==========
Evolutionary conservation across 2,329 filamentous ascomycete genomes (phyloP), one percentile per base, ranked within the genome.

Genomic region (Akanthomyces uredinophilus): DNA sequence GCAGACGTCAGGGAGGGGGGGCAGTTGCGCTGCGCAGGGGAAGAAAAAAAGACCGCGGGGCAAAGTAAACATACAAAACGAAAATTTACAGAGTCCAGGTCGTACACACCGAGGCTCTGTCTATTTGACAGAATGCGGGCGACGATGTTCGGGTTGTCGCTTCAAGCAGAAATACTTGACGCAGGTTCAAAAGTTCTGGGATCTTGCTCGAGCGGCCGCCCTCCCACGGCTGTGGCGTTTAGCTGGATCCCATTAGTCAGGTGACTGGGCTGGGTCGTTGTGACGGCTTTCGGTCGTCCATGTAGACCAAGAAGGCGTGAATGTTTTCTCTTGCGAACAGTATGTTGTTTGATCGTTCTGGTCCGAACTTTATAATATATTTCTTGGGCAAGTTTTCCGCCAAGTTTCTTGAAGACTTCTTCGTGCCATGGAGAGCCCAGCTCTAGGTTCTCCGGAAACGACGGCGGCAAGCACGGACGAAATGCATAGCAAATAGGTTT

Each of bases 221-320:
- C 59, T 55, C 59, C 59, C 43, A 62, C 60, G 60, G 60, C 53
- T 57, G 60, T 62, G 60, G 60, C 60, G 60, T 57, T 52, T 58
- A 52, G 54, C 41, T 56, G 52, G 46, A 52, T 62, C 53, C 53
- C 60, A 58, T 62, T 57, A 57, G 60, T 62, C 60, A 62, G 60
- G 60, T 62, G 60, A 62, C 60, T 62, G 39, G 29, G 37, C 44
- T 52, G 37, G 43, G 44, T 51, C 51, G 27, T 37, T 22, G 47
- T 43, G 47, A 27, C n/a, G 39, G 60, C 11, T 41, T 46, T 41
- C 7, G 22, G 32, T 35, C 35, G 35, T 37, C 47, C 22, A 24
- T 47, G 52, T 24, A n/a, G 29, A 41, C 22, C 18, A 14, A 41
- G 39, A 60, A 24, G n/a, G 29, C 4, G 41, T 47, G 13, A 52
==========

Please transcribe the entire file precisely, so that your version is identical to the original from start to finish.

Evolutionary conservation across 2,329 filamentous ascomycete genomes (phyloP), one percentile per base, ranked within the genome.

Genomic region (Akanthomyces uredinophilus): DNA sequence GCAGACGTCAGGGAGGGGGGGCAGTTGCGCTGCGCAGGGGAAGAAAAAAAGACCGCGGGGCAAAGTAAACATACAAAACGAAAATTTACAGAGTCCAGGTCGTACACACCGAGGCTCTGTCTATTTGACAGAATGCGGGCGACGATGTTCGGGTTGTCGCTTCAAGCAGAAATACTTGACGCAGGTTCAAAAGTTCTGGGATCTTGCTCGAGCGGCCGCCCTCCCACGGCTGTGGCGTTTAGCTGGATCCCATTAGTCAGGTGACTGGGCTGGGTCGTTGTGACGGCTTTCGGTCGTCCATGTAGACCAAGAAGGCGTGAATGTTTTCTCTTGCGAACAGTATGTTGTTTGATCGTTCTGGTCCGAACTTTATAATATATTTCTTGGGCAAGTTTTCCGCCAAGTTTCTTGAAGACTTCTTCGTGCCATGGAGAGCCCAGCTCTAGGTTCTCCGGAAACGACGGCGGCAAGCACGGACGAAATGCATAGCAAATAGGTTT

Each of bases 221-320:
- C 59, T 55, C 59, C 59, C 43, A 62, C 60, G 60, G 60, C 53
- T 57, G 60, T 62, G 60, G 60, C 60, G 60, T 57, T 52, T 58
- A 52, G 54, C 41, T 56, G 52, G 46, A 52, T 62, C 53, C 53
- C 60, A 58, T 62, T 57, A 57, G 60, T 62, C 60, A 62, G 60
- G 60, T 62, G 60, A 62, C 60, T 62, G 39, G 29, G 37, C 44
- T 52, G 37, G 43, G 44, T 51, C 51, G 27, T 37, T 22, G 47
- T 43, G 47, A 27, C n/a, G 39, G 60, C 11, T 41, T 46, T 41
- C 7, G 22, G 32, T 35, C 35, G 35, T 37, C 47, C 22, A 24
- T 47, G 52, T 24, A n/a, G 29, A 41, C 22, C 18, A 14, A 41
- G 39, A 60, A 24, G n/a, G 29, C 4, G 41, T 47, G 13, A 52